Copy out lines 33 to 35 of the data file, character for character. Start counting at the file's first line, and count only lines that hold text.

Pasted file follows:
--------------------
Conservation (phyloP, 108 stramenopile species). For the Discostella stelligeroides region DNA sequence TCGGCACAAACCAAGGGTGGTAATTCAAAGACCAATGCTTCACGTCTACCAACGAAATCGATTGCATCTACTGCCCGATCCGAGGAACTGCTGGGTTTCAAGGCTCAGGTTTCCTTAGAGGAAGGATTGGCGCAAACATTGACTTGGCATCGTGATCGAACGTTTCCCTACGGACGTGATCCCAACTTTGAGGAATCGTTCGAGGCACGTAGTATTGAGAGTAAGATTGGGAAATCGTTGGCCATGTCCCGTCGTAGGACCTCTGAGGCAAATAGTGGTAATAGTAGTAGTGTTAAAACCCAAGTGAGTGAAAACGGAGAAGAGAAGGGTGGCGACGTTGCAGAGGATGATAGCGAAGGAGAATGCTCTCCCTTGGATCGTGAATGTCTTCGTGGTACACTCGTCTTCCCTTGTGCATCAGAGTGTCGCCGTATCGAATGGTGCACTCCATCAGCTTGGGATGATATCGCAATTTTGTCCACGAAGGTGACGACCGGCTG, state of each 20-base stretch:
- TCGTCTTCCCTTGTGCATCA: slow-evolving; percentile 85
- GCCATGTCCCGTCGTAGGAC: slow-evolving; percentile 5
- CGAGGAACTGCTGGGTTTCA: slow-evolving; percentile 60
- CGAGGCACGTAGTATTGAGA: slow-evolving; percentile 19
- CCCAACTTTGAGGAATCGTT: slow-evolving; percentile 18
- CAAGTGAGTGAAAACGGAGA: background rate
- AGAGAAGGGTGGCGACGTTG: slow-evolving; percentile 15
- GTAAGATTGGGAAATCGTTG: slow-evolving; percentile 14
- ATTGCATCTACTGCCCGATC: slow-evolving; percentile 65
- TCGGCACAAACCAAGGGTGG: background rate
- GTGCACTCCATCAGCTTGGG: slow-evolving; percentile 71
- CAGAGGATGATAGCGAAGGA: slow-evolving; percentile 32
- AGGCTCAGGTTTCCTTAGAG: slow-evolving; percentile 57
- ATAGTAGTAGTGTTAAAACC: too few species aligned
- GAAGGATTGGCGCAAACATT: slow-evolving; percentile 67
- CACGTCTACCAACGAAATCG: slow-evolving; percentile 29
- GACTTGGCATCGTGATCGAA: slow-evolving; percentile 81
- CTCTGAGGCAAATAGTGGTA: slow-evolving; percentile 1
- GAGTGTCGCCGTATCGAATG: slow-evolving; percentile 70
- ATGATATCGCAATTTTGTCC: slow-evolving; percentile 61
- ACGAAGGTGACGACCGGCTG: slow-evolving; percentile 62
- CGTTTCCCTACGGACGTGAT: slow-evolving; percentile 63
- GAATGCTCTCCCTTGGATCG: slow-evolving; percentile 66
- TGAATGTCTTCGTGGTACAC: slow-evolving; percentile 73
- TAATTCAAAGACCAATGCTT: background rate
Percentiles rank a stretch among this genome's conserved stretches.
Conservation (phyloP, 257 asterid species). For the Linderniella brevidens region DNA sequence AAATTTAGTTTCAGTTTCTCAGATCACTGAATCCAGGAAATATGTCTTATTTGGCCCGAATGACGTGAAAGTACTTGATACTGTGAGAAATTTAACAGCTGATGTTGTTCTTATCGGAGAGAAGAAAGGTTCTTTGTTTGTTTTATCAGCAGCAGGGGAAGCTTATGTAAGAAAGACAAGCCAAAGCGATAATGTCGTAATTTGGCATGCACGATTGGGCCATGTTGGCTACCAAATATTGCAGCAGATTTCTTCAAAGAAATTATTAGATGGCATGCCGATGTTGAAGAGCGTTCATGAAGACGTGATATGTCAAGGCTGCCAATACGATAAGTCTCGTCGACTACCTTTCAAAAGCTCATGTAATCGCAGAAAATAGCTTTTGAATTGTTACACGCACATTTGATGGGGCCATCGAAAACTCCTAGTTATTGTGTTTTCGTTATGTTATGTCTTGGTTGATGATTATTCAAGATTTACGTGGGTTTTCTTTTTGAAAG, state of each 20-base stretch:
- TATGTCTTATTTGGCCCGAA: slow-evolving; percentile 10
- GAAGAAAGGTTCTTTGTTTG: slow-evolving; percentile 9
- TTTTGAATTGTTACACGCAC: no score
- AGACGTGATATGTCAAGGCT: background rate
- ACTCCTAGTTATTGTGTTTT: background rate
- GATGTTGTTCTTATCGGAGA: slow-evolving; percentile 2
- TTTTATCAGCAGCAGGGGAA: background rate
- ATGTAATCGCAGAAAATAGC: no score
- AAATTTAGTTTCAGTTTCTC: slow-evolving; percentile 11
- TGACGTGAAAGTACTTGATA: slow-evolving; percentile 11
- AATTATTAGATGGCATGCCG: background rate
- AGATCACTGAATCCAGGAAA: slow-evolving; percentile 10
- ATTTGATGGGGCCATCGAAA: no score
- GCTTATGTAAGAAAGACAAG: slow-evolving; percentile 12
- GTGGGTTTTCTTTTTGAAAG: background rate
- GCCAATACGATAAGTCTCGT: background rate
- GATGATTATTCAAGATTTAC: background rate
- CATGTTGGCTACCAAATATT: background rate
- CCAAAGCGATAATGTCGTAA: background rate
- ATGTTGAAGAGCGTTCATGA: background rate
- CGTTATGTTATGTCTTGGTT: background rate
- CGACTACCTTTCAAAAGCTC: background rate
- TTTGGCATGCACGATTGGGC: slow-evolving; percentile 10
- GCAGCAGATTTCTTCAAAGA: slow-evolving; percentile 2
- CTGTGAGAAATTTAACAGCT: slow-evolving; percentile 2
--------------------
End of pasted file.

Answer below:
- ACTCCTAGTTATTGTGTTTT: background rate
- GATGTTGTTCTTATCGGAGA: slow-evolving; percentile 2
- TTTTATCAGCAGCAGGGGAA: background rate